Home Maidenhead News and Events Bodleian Library Visit 2011

Visit to the Bodleian Library and King James Bible Exhibition

Oxford, Thursday 23rd June 2011

Our Group's visit to Oxford was a great success. The Bodleian is Oxford University’s library, with the oldest part, Duke Humphrey's Library, dating from the 15th century. The Bodleian also includes the l7th century Convocation House used for conferring degrees and the Gothic-style Divinity School. This summer, the Bodleian is holding an exhibition to celebrate the 400th anniversary of the King James Bible, which tells the story of the most frequently printed book in the English language.

We first had a tour of the University’s famous Library.  The introductory talk took place in the Divinity School, a beautiful hall whose ceiling bosses record the 15th century donors, and where students were taught theology.  Then we visited a succession of reading rooms, including the exquisite Duke Humfrey’s Library, founded by a brother of Henry V. Thomas Bodley, a learned  and wealthy Elizabethan, extended the Library and donated his great book collection, arranged in the first floor-to-ceiling cases, access to which made the chaining of valuable books no longer necessary.  We learned some remarkable statistics about the number of volumes & maps, the scale of the underground storage & access systems enabling researchers to be supplied efficiently with the resources they need. The head librarian is still known as Bodley’s Librarian. We were then shown the Radcliffe Camera, one of many separate buildings which constitute the Bodleian, the first domed library to be built in Britain, and which contains history books.

At leisure, we then visited King James’ Bible exhibition. Two of the 6 ‘companies’ set up by order of James I to produce a new translation of the Bible met in Oxford.  The excellent exhibition included earlier translations of the Bible which the King was determined to replace. It showed how the translators went about their task, some early editions of the new Bible and an investigation of how the new translation was received – it met with considerable resistance during the 17th century before becoming generally accepted.

Four days later, several of our members took the opportunity to hear a lecture on the King James’ Bible given in St.George’s Chapel by Adam Nicolson who has written, broadcast and headed television programmes on King James's Bible (KJB). The invitation to give the anniversary lecture was prompted by a meeting in the House of Commons’ restaurant of Canon Woodward and Frank Field MP, who is the chairman of the King James’ Bible Trust and who attended the lecture.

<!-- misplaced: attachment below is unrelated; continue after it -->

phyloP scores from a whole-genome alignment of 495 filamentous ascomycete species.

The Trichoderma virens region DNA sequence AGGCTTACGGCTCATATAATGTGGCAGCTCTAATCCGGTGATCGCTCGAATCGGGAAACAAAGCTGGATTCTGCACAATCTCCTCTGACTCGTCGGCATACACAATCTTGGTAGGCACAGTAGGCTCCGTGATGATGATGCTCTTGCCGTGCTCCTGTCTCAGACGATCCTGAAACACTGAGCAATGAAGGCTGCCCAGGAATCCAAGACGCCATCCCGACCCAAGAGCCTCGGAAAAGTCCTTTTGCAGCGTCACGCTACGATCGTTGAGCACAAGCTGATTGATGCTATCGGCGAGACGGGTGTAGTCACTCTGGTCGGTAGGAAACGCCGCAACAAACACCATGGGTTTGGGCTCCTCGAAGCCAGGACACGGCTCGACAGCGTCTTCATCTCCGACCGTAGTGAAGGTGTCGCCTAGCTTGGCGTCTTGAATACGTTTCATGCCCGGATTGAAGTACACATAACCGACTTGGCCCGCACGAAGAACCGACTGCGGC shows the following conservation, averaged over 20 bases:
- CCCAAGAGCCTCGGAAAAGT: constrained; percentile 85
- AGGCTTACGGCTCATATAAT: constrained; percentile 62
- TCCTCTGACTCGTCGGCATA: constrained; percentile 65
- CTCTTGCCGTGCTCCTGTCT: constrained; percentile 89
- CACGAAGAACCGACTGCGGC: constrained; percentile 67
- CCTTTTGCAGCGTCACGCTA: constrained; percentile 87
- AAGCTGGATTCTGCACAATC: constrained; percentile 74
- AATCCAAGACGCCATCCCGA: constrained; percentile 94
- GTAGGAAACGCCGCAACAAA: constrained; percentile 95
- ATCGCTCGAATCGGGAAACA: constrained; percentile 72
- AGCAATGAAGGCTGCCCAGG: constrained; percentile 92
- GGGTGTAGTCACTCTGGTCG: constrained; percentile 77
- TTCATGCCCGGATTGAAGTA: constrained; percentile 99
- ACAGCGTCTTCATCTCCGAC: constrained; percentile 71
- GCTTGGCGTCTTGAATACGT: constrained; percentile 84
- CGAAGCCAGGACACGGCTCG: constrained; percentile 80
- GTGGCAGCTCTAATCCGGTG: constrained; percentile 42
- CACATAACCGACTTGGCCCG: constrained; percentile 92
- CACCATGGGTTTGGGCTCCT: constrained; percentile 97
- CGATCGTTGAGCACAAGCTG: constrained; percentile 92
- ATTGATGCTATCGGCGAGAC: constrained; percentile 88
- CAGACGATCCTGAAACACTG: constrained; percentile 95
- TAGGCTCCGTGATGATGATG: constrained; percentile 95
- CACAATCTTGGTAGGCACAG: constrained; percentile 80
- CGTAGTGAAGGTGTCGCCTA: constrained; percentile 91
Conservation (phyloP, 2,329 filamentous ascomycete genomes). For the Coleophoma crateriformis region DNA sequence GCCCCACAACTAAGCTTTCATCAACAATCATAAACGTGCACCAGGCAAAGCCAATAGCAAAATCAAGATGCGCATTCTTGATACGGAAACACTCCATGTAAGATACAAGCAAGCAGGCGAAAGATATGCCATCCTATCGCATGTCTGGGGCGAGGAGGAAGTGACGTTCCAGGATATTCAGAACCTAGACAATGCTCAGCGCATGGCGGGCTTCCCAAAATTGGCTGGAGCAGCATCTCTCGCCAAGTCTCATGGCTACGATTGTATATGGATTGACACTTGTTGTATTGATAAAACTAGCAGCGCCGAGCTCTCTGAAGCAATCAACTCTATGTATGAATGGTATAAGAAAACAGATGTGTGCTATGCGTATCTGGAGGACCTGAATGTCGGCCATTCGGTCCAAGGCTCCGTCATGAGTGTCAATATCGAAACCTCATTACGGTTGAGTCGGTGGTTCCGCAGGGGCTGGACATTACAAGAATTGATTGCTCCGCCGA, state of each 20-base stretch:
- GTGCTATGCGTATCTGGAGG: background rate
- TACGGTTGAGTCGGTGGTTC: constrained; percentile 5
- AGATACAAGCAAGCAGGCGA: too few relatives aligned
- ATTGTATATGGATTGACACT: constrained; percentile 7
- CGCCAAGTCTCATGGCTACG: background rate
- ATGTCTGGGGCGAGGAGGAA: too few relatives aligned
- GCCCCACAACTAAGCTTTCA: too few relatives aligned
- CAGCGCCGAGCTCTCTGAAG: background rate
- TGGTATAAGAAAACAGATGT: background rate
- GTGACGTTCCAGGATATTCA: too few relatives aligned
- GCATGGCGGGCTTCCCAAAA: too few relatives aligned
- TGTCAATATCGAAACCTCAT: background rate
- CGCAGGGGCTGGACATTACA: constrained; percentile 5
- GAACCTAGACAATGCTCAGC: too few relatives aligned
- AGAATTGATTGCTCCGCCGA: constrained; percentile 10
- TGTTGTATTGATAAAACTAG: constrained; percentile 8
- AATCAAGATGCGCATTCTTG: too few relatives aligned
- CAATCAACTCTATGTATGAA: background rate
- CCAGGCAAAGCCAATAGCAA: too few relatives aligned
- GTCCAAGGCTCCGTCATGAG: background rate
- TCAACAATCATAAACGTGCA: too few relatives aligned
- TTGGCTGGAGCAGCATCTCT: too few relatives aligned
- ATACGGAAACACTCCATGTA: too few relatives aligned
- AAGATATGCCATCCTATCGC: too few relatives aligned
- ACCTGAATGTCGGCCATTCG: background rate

Adam Nicolson gave a lively account of how the KJB came to be written: in the decades after Henry VIII’s Reformation several translations, Protestant & Catholic, had been printed, each with its supporters and critics. Then followed an amusing analysis of James 1’s character and intentions. As king of Scotland he envied  the status and authority enjoyed by Elizabeth 1 in England; he longed to be King of England and on his succession in 1603 wished to show off his learning and exercise his authority as head of the Church of England. He had no intention of pleasing his Puritan subjects by legitimising the Geneva Bible translated by exiled English Protestants in which the Greek word for “king” was repeatedly rendered as “tyrant” and that for a “church” as “congregation”!

The six translation “companies”, two each in Oxford, Cambridge and Westminster, consisted not only of university theologians and leading churchmen but also of learned lay members of the community. The way the sections of the Old and New testaments allocated to each translator were thoroughly reviewed by his committee proved highly effective. Adam Nicholson concluded his learned and entertaining lecture with readings of Biblical passages from different translations, showing how the beauty and majesty of the language of the King James Bible makes it the most important work written in English and in turn influenced many other writers including Shakespeare, Milton and T. S. Eliot.

Prepared by Jill Hume, who arranged the Oxford trip,

June 2011


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